There are two basic places to germinate seeds: where they will ultimately grow and mature, or in containers, from which they can be transplanted into open ground or larger containers..
It is generally best to sow seed in the spot where it will grow and mature. Because when it germinates it will send down a root and if in open ground in a friable soil that root can be very long.
Germination in a container or seedling tray will limit the root to the depth of the tray and growing medium.
However, it is not practical to grow everything at the maturity site, especially when we are getting an early start or growing out of season.
Some seed types should only be grown in their maturity site and only planted when conditions are favourable - the likes of carrots, parsnips and other tap-rooted vegetables.
Beetroot and onions are seedlings that will transplant but are better to direct sown - that is sown where they will mature. Spring onion is an exception. Corn, beans and peas should all be direct sown. These larger seeds are easy to handle and can be placed where you want them to grow without having to thin out later on. Silverbeet is another one that would be best direct sown.
To start off seeds early in open ground try this method - make a trench about 10cm deep and the same wide. Pack fresh grass clippings into the bottom of the trench to about 8cm deep. (Note, do not use clippings if grass is in seed as these may germinate where they are not wanted - in your garden).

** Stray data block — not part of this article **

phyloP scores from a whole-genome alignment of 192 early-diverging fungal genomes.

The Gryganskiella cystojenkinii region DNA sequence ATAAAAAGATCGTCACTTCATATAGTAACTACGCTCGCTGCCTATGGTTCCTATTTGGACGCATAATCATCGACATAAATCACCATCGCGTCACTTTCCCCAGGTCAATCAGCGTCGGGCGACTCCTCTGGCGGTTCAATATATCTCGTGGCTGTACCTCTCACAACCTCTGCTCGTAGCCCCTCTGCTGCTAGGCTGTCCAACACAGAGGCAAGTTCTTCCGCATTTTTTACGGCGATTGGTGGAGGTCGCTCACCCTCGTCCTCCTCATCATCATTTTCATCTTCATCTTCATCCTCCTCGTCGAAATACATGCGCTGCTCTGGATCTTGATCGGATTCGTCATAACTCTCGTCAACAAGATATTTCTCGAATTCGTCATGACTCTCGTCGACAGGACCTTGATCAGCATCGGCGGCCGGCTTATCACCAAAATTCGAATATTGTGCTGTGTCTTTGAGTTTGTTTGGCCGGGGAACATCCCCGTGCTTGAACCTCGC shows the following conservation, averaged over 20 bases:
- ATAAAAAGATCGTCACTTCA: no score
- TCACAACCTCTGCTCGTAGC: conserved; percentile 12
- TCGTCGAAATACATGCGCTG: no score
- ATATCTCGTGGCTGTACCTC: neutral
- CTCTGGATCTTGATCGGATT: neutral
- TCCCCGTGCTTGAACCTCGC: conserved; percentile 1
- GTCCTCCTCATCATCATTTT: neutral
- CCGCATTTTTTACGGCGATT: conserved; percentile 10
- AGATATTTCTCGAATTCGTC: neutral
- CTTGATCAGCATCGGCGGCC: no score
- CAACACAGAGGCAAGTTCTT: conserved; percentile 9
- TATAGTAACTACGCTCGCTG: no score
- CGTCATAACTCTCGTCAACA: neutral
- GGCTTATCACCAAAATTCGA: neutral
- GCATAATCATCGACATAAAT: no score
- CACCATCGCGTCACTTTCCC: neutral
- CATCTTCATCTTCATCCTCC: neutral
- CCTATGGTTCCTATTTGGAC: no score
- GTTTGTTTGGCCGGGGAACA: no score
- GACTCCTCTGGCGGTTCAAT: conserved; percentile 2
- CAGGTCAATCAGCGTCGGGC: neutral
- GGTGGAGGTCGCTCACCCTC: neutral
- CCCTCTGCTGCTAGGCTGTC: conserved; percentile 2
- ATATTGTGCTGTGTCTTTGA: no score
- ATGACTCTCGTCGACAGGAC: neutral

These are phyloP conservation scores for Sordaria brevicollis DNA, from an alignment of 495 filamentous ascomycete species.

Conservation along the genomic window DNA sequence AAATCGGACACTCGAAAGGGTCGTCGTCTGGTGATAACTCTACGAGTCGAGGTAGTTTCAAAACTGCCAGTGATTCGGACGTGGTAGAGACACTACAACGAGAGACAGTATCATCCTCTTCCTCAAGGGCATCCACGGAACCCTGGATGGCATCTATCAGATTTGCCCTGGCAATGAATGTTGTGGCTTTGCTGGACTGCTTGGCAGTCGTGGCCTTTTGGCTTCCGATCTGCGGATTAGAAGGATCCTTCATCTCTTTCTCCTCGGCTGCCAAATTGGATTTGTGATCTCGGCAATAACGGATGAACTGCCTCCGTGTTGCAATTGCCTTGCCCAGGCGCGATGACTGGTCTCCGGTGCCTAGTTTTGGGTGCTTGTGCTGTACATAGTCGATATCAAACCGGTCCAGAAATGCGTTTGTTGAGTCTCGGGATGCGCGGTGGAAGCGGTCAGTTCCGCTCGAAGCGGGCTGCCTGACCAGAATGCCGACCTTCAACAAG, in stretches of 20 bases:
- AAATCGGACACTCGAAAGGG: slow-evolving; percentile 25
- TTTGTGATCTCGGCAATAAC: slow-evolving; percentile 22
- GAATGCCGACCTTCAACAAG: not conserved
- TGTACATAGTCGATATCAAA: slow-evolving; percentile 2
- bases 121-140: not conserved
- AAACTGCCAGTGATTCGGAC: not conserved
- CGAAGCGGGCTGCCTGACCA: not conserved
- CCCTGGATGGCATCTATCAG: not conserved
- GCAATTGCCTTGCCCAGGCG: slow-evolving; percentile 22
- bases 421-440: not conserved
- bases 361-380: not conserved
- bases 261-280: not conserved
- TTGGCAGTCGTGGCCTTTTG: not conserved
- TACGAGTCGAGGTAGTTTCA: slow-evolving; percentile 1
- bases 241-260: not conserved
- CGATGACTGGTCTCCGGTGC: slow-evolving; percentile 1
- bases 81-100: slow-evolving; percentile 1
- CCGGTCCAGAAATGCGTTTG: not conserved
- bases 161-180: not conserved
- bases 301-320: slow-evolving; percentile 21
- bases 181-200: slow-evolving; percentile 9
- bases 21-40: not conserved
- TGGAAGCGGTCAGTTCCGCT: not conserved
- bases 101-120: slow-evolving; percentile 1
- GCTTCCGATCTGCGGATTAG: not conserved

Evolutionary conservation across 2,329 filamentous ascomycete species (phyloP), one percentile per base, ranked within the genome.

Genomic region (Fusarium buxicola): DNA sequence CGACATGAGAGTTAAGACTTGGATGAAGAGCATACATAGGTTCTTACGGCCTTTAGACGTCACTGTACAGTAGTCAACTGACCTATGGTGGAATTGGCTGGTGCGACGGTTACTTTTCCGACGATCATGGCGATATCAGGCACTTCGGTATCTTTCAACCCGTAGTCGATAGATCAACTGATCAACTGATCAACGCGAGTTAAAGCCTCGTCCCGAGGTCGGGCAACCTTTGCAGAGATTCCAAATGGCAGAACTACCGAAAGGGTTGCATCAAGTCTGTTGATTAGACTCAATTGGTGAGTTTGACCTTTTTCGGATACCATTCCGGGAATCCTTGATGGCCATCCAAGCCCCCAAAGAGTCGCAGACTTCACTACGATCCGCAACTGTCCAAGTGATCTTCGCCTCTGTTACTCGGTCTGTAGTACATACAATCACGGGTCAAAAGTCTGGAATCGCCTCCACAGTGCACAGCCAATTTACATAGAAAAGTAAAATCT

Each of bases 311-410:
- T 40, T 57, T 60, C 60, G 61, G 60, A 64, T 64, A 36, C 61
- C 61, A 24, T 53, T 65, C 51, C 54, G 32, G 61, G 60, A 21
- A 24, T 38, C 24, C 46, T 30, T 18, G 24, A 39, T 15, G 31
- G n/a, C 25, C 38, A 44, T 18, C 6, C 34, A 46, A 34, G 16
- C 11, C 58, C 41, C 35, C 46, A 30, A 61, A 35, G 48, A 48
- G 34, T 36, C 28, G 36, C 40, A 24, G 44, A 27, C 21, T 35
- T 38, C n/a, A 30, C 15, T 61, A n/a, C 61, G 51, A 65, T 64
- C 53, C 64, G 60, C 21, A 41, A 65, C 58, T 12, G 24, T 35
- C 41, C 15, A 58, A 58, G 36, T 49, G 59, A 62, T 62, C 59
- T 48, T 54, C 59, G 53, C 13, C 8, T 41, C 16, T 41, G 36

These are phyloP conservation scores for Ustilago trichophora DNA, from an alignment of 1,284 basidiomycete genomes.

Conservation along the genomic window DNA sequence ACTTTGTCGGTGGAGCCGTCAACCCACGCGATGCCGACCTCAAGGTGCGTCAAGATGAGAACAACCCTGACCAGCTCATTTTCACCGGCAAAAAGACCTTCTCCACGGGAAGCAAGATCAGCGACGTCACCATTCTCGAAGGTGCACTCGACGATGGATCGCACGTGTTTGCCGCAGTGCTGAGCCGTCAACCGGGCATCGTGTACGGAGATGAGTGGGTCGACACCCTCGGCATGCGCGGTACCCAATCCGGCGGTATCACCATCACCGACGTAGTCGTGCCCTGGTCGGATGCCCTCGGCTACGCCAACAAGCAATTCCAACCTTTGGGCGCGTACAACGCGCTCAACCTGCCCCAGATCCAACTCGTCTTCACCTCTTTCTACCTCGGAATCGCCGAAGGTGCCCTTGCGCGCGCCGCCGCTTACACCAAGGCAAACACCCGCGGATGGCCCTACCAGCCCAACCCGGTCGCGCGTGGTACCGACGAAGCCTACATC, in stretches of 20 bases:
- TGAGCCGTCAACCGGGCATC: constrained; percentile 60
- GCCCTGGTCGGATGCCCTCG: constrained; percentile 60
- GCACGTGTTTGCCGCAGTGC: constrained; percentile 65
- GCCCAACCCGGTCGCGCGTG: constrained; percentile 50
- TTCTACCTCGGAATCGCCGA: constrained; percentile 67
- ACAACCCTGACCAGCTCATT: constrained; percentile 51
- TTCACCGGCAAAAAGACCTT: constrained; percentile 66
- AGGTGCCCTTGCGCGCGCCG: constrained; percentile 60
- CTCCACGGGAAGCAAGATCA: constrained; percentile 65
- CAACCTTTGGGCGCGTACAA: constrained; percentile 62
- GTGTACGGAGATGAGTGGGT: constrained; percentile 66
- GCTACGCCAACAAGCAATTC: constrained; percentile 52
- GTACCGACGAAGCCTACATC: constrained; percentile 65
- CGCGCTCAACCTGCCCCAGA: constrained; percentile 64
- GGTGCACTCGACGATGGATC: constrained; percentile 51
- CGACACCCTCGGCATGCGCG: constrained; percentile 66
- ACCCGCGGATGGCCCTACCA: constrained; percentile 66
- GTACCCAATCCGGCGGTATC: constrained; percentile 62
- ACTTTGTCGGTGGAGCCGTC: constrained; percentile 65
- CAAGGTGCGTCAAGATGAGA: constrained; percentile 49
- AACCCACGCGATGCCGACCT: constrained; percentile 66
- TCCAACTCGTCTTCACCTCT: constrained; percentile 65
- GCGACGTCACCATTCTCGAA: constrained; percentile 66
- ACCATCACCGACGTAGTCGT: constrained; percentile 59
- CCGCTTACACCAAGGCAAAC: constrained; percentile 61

Next, sprinkle garden lime and Rok Solid in the trench, along with the likes of chook manure, sheep manure pellets, blood and bone, Bio Boost and Neem Tree Granules. Cover lightly with weed-free compost. (Purchased may be best.)
Now sow your seeds - such as peas, beans, sweet corn etc. Peas are hardy but in Southland it will pay to wait a month or so for the others.
Spray seeds with Magic Botanic Liquid at 20ml per litre to hasten germination. Then cover the seeds with more compost and water down using a fine rose watering .
To solve problems with cats, birds or late frosts, make some hoops out of No 8 wire and place them along the row with a clearance of about 20cm in the middle of the row. Place crop cover over the hoops and on one side cover with soil and on the other with lengths of old timber or similar. This allows you to easily take off the cover to tend the plants.
The heat from the grass clippings decomposing will warm the soil which greatly helps germination. When the seedlings are well developed remove the hoops and cover.
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